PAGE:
Tony’s youngest Amanda is in high school and likes sports and girl stuff. She excels in basketball and volleyball and like her siblings; she participates in youth missions that are associated with her parish, Our Lady of Grace. Tony is involved in his parish and active in his community and. For some, loving a child is looking into God’s eyes.

Tony Mazzarini ExportTony has wonderful things to say about his employees. Like family to him is Rosalie Pabis, his trusted and devoted bookkeeper for over thirty years. “With over thirty-five years of experience, Dave Hodges is the most talented, honest and hardworking technician I have ever known.” Tony also said, “With almost twenty years of service, Garfield Smith has worked his way up from part-time clerk to manager of our very busy c-store.”

Tony has diversified in business. He invested in commercial real estate, a strip mall and other ventures. Amplifying an old-time principle, Tony’s policy is to buy or invest in something every few years. Tony said, “Having the good fortune of being my father’s son, I was raised around the business and the work ethic and example Dad instilled in me carries me through every day and every decision I make.”

Years from now, when his children are telling their own personal stories, I believe that all of Tony’s children will say;

“I had the good fortune of being my father’s child.” 

Tony and Lurline’s Daughter

Erma And Chuck Framed ExportedCountywide Petroleum Company Dealer, BP Marketer Erma Dodd lives by several philosophies. One is “Separate Principal from Personality.”  For Erma, “Principal” means the job has to be done right, honestly and fairly. “Personality” means when conducting business, personalities do change but her “Principal” still has to be followed. Another value Erma lives by is “she appreciates her integrity too much to lose it.” A wonderful person, ultimately, Erma’s life is guided by her faith.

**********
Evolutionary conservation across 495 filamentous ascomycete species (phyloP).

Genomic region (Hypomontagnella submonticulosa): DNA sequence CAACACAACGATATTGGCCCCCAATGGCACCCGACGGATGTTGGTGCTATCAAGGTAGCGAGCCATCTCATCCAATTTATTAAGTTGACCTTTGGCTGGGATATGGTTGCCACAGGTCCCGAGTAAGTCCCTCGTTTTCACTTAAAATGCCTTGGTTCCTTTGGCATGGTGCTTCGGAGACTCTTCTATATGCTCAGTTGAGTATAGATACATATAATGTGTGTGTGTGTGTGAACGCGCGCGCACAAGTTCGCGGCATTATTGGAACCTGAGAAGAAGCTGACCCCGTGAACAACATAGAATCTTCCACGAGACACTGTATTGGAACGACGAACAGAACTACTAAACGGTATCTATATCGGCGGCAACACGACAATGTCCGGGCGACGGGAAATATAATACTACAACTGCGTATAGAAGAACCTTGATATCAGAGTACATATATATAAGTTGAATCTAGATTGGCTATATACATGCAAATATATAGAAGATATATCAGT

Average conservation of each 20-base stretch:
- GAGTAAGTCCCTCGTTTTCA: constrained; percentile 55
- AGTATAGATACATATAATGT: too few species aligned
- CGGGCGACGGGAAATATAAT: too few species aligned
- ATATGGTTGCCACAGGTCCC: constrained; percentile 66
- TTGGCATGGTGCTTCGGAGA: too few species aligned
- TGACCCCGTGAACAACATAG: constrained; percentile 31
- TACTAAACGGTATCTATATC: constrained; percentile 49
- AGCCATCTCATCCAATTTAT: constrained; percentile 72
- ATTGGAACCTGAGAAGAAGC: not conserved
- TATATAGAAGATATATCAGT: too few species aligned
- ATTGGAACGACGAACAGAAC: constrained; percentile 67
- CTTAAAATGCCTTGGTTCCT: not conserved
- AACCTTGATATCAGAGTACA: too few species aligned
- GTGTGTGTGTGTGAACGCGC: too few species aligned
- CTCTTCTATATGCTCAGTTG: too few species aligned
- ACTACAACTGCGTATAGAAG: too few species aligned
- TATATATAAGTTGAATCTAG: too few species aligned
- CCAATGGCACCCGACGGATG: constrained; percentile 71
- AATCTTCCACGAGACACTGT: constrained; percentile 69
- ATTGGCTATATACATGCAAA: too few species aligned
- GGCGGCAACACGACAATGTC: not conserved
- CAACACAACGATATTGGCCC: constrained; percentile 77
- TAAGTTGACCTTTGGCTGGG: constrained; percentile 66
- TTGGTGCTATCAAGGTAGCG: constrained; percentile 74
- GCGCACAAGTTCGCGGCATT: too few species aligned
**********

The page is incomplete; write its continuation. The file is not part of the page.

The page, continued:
Tony and LurlineExportedErma father Tony Saveikis was the son of Lithuania immigrants. At age fourteen, Tony began work as a butcher in the West Park section of Pittsburgh. Five years later, at nineteen, Tony bought the shop. Tony met the love of his life when his future bride Lurline came into his store. In the early 1940s when Erma was two years old, Tony found a thirteen acre farm, ten miles west of Pittsburgh. Reluctantly, Lurline agreed to move to the “country.” A short time later, a new Route 22/30 cut through their property and that meant traffic and travelers. Tony built one of the first motels west of Pittsburgh. Would they name it Tony Town or Tonydale?  Their second daughter was named Toni so they decided to name it Tonidale. Motel business operates around the clock so it was logical that a twenty-four hour a day gas station so the Tonidale Gas Station was born. Tony decided the gas station’s midnight shifts would keep an eye on the motel and rent the rooms during the night. The guests needed somewhere to eat so a small diner came next.

In 1961, the “Superhighway,” the new Route put the gas station out of the main stream of traffic. Tony bought a piece of land down the Pike and literally picked up the gas station and moved it to the better location.  Tony bought another piece of cloverleaf shaped land nearby that had a little house and Tasty Freeze ice cream stand on it. On that property, Tony built the Tonidale Barber and Beauty Shop.

In the 70s, Tony built the Tonidale Self-Serve Station that was visible from the Superhighway and the first kiosk was so small it did not have a bathroom. The employees had to run across the street and use the restroom in one of the other businesses. In 1985 that station was branded Amoco and it was slightly enlarged to include an employee bathroom.